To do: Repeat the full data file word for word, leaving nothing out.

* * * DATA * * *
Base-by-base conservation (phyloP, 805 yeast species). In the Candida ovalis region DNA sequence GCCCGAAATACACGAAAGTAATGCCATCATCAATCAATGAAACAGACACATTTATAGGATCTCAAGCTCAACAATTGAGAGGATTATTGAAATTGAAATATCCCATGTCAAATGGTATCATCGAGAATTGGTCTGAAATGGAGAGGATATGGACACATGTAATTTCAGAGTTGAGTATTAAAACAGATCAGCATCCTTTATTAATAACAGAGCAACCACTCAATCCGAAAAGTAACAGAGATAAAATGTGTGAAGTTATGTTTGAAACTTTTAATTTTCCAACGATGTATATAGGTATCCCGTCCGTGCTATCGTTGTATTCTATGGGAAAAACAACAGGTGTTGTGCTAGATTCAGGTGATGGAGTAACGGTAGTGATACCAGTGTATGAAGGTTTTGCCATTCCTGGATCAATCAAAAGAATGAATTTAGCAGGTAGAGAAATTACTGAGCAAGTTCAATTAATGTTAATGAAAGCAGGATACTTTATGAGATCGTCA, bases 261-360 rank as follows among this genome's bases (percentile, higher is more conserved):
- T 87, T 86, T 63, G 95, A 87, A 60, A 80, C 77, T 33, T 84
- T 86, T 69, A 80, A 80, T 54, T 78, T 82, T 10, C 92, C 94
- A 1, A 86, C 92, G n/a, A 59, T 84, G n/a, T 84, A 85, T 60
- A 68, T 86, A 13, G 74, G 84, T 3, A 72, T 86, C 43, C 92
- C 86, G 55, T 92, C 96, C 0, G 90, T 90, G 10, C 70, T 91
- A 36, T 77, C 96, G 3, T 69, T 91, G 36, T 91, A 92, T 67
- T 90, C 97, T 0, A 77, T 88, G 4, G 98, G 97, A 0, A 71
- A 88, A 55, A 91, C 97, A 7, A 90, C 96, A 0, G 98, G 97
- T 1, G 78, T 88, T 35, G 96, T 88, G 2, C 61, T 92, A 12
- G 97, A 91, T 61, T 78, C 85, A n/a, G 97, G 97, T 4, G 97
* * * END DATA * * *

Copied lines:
Base-by-base conservation (phyloP, 805 yeast species). In the Candida ovalis region DNA sequence GCCCGAAATACACGAAAGTAATGCCATCATCAATCAATGAAACAGACACATTTATAGGATCTCAAGCTCAACAATTGAGAGGATTATTGAAATTGAAATATCCCATGTCAAATGGTATCATCGAGAATTGGTCTGAAATGGAGAGGATATGGACACATGTAATTTCAGAGTTGAGTATTAAAACAGATCAGCATCCTTTATTAATAACAGAGCAACCACTCAATCCGAAAAGTAACAGAGATAAAATGTGTGAAGTTATGTTTGAAACTTTTAATTTTCCAACGATGTATATAGGTATCCCGTCCGTGCTATCGTTGTATTCTATGGGAAAAACAACAGGTGTTGTGCTAGATTCAGGTGATGGAGTAACGGTAGTGATACCAGTGTATGAAGGTTTTGCCATTCCTGGATCAATCAAAAGAATGAATTTAGCAGGTAGAGAAATTACTGAGCAAGTTCAATTAATGTTAATGAAAGCAGGATACTTTATGAGATCGTCA, bases 261-360 rank as follows among this genome's bases (percentile, higher is more conserved):
- T 87, T 86, T 63, G 95, A 87, A 60, A 80, C 77, T 33, T 84
- T 86, T 69, A 80, A 80, T 54, T 78, T 82, T 10, C 92, C 94
- A 1, A 86, C 92, G n/a, A 59, T 84, G n/a, T 84, A 85, T 60
- A 68, T 86, A 13, G 74, G 84, T 3, A 72, T 86, C 43, C 92
- C 86, G 55, T 92, C 96, C 0, G 90, T 90, G 10, C 70, T 91
- A 36, T 77, C 96, G 3, T 69, T 91, G 36, T 91, A 92, T 67
- T 90, C 97, T 0, A 77, T 88, G 4, G 98, G 97, A 0, A 71
- A 88, A 55, A 91, C 97, A 7, A 90, C 96, A 0, G 98, G 97
- T 1, G 78, T 88, T 35, G 96, T 88, G 2, C 61, T 92, A 12
- G 97, A 91, T 61, T 78, C 85, A n/a, G 97, G 97, T 4, G 97